5. Alexandria's rail service has never really been adequate. This map shows how the ATA (Alexandria Transit Authority) rail doesn't cover much of the area: City leaders have been trying to expand the line into a full network for decades, but have been unsuccessful until recently. The project secured $1.5 billion in federal funding, allowing them to turn this: into a reality. The network will be rebranded from ATA Rail to the Capital Connect. The Durham/Lafayette line's tracks will be doubled up, allowing trains to run on separate lines to each destination and run trains more frequently. Two tunnels, one under Wellesley Hill in western Alexandria and a much longer one under the Financial District, Brookline, the Seneca River, and Brownsville will be constructed. Viaducts and embankments will be constructed to Tyson's Corner and Charlestown. All 4 lines will terminate at the new Sanders Station on the western end of Downtown. Finally, an extension of the M's Purple line will be built to connect it with Sanders station, as well as a new Brookline Shuttle connecting Brookline station to Mattapan Square. Here's photos of the construction. Sanders Station under construction. Another extraction site and the future location of the Brookline Station. A tunnel-boring machine extraction site and the future site of the Brownsville Station. The six tracks of the Tyson's Corner, Durham, and Lafayette lines. Here, the Tyson's Corner line turns west before tunneling under Wellesley Hill. Preparations for constructing the Wellesley Hill tunnel. The entrance to the completed tunnel. Construction begins to widen the Seneca viaduct. The new double-wide Seneca station. The newly-built Burrell Heights station. The finished Sanders Station. And finally, after 3 years of construction, the first train pulls into Sanders Station.
  6. This post is a tour of the suburbs of Charlestown, Halifax, and Seneca. First off, Charlestown. Charlestown is a former farming community located to the east of Alexandria, on the opposite side of I-85. After I-85 and State Route 33 were built, Charlestown grew into a typical sprawling suburb. Southern Charlestown and the Parker Street exit on SR-33. Historic houses, built in the early 19th century. After the rail extension to Charlestown (which I'll discuss in the next entry), several new developments have been built around the station. Next is Halifax. Halifax has historically been (and still is) Alexandria's industrial center. Halifax is west of Alexandria and sits south of I-85 and the Halifax river. Central Halifax and the City Hall. The Eastern Halifax industrial zone. The parks towards the top of the picture were placed along the old rail viaduct's right of way. After the construction of the M Green Line, apartment buildings have sprung up around the Halifax stations due to the cheap cost of land. Finally, we have Seneca. Seneca is north of Alexandria, and it's known for its horrible traffic, due to its lack of freeways or even major arterials. Despite this, it's a fairly affluent city, and has some of the best schools in the state. An overhead view of the city. Ramsett Lake and the surrounding area. To the south is downtown Seneca. Downtown Seneca. Beside the lake is the future site of the Seneca Mall. City leaders have been promoting it as a center for job growth, while residents worry it will increase traffic.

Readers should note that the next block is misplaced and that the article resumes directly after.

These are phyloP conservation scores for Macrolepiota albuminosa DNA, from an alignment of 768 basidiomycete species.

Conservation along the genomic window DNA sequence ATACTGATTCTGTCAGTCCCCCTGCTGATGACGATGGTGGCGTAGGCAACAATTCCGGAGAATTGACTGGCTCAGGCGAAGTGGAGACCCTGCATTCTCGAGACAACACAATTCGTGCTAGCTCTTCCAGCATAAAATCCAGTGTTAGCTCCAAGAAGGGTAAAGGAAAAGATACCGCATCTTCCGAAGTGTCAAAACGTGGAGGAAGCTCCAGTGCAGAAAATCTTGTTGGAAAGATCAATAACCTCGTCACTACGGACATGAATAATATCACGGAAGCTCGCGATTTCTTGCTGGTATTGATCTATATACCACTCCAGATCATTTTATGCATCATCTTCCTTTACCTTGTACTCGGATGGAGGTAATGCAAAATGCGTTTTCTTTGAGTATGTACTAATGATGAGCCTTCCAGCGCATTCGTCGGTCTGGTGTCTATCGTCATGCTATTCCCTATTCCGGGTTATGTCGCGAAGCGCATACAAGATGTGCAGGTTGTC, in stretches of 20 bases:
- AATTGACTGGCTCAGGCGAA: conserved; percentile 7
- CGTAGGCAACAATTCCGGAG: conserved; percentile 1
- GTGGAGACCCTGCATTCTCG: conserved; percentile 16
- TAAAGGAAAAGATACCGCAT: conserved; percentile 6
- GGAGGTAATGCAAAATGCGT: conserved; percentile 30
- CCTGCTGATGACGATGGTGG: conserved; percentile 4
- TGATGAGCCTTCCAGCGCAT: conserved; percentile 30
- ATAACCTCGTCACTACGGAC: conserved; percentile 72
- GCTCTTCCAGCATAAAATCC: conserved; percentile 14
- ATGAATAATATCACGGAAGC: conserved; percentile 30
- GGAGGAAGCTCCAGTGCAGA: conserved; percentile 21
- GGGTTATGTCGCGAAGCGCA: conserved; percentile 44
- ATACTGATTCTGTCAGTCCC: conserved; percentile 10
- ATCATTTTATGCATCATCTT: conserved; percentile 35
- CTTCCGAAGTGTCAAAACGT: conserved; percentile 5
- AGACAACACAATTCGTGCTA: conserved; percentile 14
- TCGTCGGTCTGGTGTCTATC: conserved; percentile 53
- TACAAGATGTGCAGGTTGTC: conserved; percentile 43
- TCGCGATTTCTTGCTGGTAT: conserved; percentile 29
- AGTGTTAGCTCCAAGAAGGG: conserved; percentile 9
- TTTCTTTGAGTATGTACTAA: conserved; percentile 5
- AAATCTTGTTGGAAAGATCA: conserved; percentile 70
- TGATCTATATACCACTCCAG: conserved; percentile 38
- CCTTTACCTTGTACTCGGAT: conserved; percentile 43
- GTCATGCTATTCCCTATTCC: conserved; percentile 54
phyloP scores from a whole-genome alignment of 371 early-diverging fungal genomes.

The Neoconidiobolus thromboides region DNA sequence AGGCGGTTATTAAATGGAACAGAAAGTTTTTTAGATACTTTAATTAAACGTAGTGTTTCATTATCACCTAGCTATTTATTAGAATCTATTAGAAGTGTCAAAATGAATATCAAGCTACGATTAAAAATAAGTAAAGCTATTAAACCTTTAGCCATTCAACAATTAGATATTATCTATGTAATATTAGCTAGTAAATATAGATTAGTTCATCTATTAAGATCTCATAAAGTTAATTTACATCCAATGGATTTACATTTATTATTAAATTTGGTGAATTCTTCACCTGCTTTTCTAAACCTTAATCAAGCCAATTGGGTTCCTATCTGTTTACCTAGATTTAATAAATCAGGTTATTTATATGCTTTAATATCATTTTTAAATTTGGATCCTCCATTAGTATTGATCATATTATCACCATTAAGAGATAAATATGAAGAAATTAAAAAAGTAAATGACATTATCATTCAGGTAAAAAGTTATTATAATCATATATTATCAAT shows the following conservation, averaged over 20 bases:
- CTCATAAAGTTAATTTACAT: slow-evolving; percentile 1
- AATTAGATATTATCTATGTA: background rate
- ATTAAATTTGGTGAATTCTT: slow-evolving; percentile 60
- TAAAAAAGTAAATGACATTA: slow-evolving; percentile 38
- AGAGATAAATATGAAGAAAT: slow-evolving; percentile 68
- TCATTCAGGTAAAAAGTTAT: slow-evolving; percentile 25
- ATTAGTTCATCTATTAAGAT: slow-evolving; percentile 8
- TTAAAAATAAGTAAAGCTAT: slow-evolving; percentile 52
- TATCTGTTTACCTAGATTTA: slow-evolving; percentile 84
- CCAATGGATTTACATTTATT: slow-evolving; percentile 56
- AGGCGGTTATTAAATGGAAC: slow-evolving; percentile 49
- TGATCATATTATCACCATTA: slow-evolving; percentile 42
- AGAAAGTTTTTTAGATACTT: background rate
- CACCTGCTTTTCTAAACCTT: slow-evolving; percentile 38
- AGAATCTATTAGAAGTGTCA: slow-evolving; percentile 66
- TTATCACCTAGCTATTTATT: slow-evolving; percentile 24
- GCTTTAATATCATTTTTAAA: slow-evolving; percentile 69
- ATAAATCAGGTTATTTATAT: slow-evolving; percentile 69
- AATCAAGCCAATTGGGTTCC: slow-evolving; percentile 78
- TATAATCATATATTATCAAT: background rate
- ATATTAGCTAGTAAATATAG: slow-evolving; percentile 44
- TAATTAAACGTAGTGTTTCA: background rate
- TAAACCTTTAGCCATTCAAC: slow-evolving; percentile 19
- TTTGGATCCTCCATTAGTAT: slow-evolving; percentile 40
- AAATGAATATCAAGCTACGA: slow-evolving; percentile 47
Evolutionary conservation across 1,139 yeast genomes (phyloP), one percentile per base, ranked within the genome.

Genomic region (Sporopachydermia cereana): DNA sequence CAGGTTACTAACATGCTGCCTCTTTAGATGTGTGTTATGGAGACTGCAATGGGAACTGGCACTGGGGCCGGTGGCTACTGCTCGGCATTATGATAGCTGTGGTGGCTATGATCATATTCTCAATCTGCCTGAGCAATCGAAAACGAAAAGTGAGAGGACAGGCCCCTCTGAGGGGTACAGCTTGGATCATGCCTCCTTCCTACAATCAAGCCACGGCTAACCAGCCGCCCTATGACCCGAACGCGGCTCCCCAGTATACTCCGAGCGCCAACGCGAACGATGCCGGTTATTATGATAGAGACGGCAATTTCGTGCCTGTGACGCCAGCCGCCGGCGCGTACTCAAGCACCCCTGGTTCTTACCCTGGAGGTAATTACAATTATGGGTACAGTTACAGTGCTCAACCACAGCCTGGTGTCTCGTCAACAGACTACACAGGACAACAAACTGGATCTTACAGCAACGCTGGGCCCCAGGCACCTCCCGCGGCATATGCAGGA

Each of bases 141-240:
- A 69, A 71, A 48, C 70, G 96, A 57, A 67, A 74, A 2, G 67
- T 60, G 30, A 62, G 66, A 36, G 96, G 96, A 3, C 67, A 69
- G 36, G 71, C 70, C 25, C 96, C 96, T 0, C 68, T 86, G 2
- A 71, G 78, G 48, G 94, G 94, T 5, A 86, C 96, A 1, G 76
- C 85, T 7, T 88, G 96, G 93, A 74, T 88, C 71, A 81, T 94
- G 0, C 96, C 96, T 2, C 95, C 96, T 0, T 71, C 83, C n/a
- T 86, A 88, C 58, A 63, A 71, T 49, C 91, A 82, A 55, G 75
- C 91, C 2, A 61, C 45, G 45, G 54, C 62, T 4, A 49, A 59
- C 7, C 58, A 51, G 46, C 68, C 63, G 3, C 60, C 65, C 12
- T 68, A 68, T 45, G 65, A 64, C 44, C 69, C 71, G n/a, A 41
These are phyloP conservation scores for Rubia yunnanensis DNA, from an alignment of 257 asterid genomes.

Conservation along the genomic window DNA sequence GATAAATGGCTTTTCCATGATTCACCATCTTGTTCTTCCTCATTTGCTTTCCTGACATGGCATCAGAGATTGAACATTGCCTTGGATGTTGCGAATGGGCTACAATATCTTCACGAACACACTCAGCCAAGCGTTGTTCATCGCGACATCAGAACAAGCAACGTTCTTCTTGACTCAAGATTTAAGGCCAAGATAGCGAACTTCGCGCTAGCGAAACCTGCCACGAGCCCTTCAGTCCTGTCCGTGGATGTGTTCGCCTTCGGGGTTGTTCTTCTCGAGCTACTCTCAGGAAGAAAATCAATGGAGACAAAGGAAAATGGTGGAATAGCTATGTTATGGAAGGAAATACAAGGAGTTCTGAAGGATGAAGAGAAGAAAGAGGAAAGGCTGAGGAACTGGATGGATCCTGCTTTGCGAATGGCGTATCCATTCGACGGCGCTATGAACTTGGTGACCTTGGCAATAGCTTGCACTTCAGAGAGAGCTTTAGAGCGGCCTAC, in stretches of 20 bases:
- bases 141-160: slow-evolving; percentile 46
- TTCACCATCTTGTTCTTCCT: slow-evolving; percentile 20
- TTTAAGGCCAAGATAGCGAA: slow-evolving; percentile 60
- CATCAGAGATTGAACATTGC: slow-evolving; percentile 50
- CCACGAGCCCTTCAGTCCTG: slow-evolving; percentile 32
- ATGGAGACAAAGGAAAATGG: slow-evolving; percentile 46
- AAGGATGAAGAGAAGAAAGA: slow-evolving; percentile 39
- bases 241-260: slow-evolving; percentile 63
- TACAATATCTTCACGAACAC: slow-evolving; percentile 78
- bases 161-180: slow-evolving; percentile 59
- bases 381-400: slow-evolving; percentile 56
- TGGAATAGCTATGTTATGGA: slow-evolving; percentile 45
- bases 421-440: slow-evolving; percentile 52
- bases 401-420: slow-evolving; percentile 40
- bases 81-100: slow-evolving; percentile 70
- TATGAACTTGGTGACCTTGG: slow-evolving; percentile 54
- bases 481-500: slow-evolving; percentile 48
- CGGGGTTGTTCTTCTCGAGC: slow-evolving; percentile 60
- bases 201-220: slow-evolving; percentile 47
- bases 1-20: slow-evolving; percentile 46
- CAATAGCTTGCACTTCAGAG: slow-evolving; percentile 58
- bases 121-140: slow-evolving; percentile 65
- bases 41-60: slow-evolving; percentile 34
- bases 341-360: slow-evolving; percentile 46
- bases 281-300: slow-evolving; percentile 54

7. Thanks! I've found it's a lot of fun to show the development as well as the finished product. Thanks for the suggestion on the diagonal lots. Also, it never occurred to me that the grids were in the screenshots; I'll make sure to turn those off in the future.
  8. Today I'm showing the construction of two new developments: Norfax and Tyson's Corner, as well as the towns of Durham and Lafayette. Norfax is a 1970s condo development located west of Alexandria between I-85 and the Halifax River. It has 13,651 units in the entire complex, plus shops, restaurants, gyms, pools, and other community facilities. Here's some pictures of the construction. Building Tyson's Corner was both fun and difficult, since I built it on a diagonal grid. Durham is a town of 20,000 people. It was founded in 1693 by farmers, was established as a city in 1808, and has rapidly suburbanized since World War II. Historic Downtown Durham: When the railroad was brought into Durham, rather than going around the hill, the builders chose just to cut a trench. And finally, Lafayette. This far-flung suburb was built up around the old Boston Central Railway. Its streets are anything but grid-like, and its small-town feel appeals to those who want a country feel. Lafayette Station, built in 1907. That's it for this post. Next I'll be showing the suburbs of Seneca, Halifax, and Charlestown.